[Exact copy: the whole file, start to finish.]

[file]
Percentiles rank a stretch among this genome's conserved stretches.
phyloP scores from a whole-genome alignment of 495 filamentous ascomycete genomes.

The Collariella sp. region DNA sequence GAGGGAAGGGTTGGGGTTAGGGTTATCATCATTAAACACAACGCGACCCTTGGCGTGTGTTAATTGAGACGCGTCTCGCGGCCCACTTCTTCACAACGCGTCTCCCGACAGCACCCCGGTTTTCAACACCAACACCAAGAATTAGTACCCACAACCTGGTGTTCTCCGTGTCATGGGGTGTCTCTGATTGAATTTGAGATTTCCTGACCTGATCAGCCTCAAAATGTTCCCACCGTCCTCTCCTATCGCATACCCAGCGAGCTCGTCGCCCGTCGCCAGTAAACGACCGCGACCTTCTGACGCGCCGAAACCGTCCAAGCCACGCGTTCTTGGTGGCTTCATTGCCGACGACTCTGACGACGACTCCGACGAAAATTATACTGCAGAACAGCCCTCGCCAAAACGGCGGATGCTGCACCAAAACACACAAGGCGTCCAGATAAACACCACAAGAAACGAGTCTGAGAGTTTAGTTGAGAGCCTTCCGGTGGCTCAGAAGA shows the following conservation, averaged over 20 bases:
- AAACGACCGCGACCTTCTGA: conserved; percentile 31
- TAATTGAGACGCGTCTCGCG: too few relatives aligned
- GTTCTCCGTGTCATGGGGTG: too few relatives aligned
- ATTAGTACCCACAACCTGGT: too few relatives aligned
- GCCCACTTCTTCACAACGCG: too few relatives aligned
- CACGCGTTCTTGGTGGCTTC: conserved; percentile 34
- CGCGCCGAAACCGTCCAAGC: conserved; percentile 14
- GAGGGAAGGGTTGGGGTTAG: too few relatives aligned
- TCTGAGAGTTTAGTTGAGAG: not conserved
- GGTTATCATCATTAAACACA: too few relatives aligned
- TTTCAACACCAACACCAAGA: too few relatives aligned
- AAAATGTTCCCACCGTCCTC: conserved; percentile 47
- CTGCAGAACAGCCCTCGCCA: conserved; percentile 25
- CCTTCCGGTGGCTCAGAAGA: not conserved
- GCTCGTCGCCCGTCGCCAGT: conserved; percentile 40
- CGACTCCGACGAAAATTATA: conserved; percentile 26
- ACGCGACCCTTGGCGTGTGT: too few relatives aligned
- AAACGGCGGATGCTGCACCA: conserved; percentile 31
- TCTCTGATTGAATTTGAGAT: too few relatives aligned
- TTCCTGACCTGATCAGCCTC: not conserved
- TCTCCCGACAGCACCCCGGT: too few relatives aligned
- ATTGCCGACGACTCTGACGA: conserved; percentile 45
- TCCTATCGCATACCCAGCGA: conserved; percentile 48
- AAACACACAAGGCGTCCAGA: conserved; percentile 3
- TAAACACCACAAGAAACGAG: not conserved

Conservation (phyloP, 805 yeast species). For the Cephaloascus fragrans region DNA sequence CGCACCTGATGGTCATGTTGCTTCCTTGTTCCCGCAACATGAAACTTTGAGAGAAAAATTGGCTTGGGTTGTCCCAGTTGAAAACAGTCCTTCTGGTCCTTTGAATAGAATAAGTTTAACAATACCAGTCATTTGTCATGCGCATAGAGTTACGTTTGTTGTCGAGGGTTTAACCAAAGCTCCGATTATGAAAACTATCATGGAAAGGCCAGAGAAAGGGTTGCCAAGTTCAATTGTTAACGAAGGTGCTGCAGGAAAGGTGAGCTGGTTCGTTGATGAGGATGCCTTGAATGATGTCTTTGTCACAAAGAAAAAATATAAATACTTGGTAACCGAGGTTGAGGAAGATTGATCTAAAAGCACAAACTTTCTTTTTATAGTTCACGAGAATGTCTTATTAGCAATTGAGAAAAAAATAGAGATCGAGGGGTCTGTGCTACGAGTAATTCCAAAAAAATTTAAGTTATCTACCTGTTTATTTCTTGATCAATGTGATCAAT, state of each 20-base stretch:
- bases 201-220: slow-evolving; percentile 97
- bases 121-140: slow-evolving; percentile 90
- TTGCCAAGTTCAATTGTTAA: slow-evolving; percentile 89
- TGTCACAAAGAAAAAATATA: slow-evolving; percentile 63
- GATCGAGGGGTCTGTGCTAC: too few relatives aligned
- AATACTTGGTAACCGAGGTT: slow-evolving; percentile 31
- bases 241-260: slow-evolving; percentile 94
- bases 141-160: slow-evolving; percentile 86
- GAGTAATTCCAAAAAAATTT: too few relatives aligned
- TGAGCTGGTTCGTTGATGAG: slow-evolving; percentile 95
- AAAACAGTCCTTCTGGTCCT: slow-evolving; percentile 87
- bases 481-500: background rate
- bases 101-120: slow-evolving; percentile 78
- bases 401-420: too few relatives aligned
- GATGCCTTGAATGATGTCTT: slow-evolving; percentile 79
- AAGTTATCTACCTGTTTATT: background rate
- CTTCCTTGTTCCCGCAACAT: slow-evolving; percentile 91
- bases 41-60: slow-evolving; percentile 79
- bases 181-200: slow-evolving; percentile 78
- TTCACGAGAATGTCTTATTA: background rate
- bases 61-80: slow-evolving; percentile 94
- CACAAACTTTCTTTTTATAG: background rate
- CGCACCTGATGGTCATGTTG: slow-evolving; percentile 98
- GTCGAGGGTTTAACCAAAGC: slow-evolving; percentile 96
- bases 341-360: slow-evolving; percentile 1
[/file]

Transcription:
Percentiles rank a stretch among this genome's conserved stretches.
phyloP scores from a whole-genome alignment of 495 filamentous ascomycete genomes.

The Collariella sp. region DNA sequence GAGGGAAGGGTTGGGGTTAGGGTTATCATCATTAAACACAACGCGACCCTTGGCGTGTGTTAATTGAGACGCGTCTCGCGGCCCACTTCTTCACAACGCGTCTCCCGACAGCACCCCGGTTTTCAACACCAACACCAAGAATTAGTACCCACAACCTGGTGTTCTCCGTGTCATGGGGTGTCTCTGATTGAATTTGAGATTTCCTGACCTGATCAGCCTCAAAATGTTCCCACCGTCCTCTCCTATCGCATACCCAGCGAGCTCGTCGCCCGTCGCCAGTAAACGACCGCGACCTTCTGACGCGCCGAAACCGTCCAAGCCACGCGTTCTTGGTGGCTTCATTGCCGACGACTCTGACGACGACTCCGACGAAAATTATACTGCAGAACAGCCCTCGCCAAAACGGCGGATGCTGCACCAAAACACACAAGGCGTCCAGATAAACACCACAAGAAACGAGTCTGAGAGTTTAGTTGAGAGCCTTCCGGTGGCTCAGAAGA shows the following conservation, averaged over 20 bases:
- AAACGACCGCGACCTTCTGA: conserved; percentile 31
- TAATTGAGACGCGTCTCGCG: too few relatives aligned
- GTTCTCCGTGTCATGGGGTG: too few relatives aligned
- ATTAGTACCCACAACCTGGT: too few relatives aligned
- GCCCACTTCTTCACAACGCG: too few relatives aligned
- CACGCGTTCTTGGTGGCTTC: conserved; percentile 34
- CGCGCCGAAACCGTCCAAGC: conserved; percentile 14
- GAGGGAAGGGTTGGGGTTAG: too few relatives aligned
- TCTGAGAGTTTAGTTGAGAG: not conserved
- GGTTATCATCATTAAACACA: too few relatives aligned
- TTTCAACACCAACACCAAGA: too few relatives aligned
- AAAATGTTCCCACCGTCCTC: conserved; percentile 47
- CTGCAGAACAGCCCTCGCCA: conserved; percentile 25
- CCTTCCGGTGGCTCAGAAGA: not conserved
- GCTCGTCGCCCGTCGCCAGT: conserved; percentile 40
- CGACTCCGACGAAAATTATA: conserved; percentile 26
- ACGCGACCCTTGGCGTGTGT: too few relatives aligned
- AAACGGCGGATGCTGCACCA: conserved; percentile 31
- TCTCTGATTGAATTTGAGAT: too few relatives aligned
- TTCCTGACCTGATCAGCCTC: not conserved
- TCTCCCGACAGCACCCCGGT: too few relatives aligned
- ATTGCCGACGACTCTGACGA: conserved; percentile 45
- TCCTATCGCATACCCAGCGA: conserved; percentile 48
- AAACACACAAGGCGTCCAGA: conserved; percentile 3
- TAAACACCACAAGAAACGAG: not conserved

Conservation (phyloP, 805 yeast species). For the Cephaloascus fragrans region DNA sequence CGCACCTGATGGTCATGTTGCTTCCTTGTTCCCGCAACATGAAACTTTGAGAGAAAAATTGGCTTGGGTTGTCCCAGTTGAAAACAGTCCTTCTGGTCCTTTGAATAGAATAAGTTTAACAATACCAGTCATTTGTCATGCGCATAGAGTTACGTTTGTTGTCGAGGGTTTAACCAAAGCTCCGATTATGAAAACTATCATGGAAAGGCCAGAGAAAGGGTTGCCAAGTTCAATTGTTAACGAAGGTGCTGCAGGAAAGGTGAGCTGGTTCGTTGATGAGGATGCCTTGAATGATGTCTTTGTCACAAAGAAAAAATATAAATACTTGGTAACCGAGGTTGAGGAAGATTGATCTAAAAGCACAAACTTTCTTTTTATAGTTCACGAGAATGTCTTATTAGCAATTGAGAAAAAAATAGAGATCGAGGGGTCTGTGCTACGAGTAATTCCAAAAAAATTTAAGTTATCTACCTGTTTATTTCTTGATCAATGTGATCAAT, state of each 20-base stretch:
- bases 201-220: slow-evolving; percentile 97
- bases 121-140: slow-evolving; percentile 90
- TTGCCAAGTTCAATTGTTAA: slow-evolving; percentile 89
- TGTCACAAAGAAAAAATATA: slow-evolving; percentile 63
- GATCGAGGGGTCTGTGCTAC: too few relatives aligned
- AATACTTGGTAACCGAGGTT: slow-evolving; percentile 31
- bases 241-260: slow-evolving; percentile 94
- bases 141-160: slow-evolving; percentile 86
- GAGTAATTCCAAAAAAATTT: too few relatives aligned
- TGAGCTGGTTCGTTGATGAG: slow-evolving; percentile 95
- AAAACAGTCCTTCTGGTCCT: slow-evolving; percentile 87
- bases 481-500: background rate
- bases 101-120: slow-evolving; percentile 78
- bases 401-420: too few relatives aligned
- GATGCCTTGAATGATGTCTT: slow-evolving; percentile 79
- AAGTTATCTACCTGTTTATT: background rate
- CTTCCTTGTTCCCGCAACAT: slow-evolving; percentile 91
- bases 41-60: slow-evolving; percentile 79
- bases 181-200: slow-evolving; percentile 78
- TTCACGAGAATGTCTTATTA: background rate
- bases 61-80: slow-evolving; percentile 94
- CACAAACTTTCTTTTTATAG: background rate
- CGCACCTGATGGTCATGTTG: slow-evolving; percentile 98
- GTCGAGGGTTTAACCAAAGC: slow-evolving; percentile 96
- bases 341-360: slow-evolving; percentile 1